Val d’Isere/Tignes, France, April 15, 2018

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Val d’Isere/Tignes, France, April 15, 2018

Postby Tony Crocker » Fri Apr 20, 2018 1:13 pm

Our last ski day in Val d’Isere figured to be similar to our first, two days after the last snowfall with only a few bits of winter snow remaining after a couple of warm days.
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The weather was overall not as nice, with the sunny breaks mainly early and late in the day. During the early one we got a great view of Mont Blanc from Toviere.
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This is the Italian side as Val d’Isere is just west of the border which runs on a north/south line south of Mont Blanc.

We followed the same route as on tour with Wayne of Alpine Experience a week earlier, first descending to Tignes 2100. The bottom pitch of west facing Trollec is solid bulletproof early in the morning of a spring day.
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As on Sunday we ascended Palafour and Aiguille Perce, getting a great view of the needle during a sunny break.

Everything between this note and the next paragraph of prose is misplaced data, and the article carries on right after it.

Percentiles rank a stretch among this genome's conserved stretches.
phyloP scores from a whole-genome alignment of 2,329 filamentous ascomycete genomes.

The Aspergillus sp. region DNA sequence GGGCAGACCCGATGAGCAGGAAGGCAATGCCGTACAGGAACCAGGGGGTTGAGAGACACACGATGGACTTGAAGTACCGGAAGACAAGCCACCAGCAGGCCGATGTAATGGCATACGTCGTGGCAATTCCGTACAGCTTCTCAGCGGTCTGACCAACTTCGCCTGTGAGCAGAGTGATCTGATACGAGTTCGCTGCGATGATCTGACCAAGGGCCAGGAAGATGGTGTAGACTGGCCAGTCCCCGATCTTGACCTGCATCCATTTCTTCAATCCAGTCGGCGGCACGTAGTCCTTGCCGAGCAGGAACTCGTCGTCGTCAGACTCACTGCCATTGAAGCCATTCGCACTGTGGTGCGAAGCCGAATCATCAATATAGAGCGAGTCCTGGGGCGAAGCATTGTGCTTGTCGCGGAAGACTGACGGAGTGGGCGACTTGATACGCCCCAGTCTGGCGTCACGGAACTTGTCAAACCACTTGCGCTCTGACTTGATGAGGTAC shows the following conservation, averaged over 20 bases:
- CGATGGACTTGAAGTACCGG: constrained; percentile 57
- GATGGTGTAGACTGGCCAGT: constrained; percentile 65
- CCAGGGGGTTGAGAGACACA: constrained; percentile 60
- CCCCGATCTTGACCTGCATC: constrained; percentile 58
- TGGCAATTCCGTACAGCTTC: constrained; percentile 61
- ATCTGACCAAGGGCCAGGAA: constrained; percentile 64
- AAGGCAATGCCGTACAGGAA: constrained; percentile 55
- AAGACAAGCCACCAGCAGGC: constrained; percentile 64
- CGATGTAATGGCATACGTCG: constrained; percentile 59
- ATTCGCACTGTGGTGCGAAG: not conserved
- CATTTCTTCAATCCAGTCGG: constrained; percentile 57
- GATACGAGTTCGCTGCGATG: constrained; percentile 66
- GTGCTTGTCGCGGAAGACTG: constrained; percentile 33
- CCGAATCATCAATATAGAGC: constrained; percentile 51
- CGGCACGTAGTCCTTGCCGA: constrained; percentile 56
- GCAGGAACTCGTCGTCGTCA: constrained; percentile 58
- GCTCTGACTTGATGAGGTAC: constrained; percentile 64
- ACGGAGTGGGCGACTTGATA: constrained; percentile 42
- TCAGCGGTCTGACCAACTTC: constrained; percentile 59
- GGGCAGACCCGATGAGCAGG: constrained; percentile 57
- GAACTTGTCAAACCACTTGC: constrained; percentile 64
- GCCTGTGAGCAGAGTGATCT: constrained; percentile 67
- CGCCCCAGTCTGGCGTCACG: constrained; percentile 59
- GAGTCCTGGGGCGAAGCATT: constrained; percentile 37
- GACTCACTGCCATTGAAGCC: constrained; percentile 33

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Traversing west here’s a view down to a steeper entry to Vallon de la Sachette.
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We continued traversing on the same route as Sunday.
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Liz on top of the short step up to the second traverse into the wider, lower angle bowl we skied before.
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Traversing into Vallon de la Sachette:
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Liz skiing the upper section:
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Then me:
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The second pitch, first me, then Liz:
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On the picture above, notice Liz skiing near my long radius track next to the group of disciplined French tracks.

View of small hanging glacier from Vallon de la Sachette: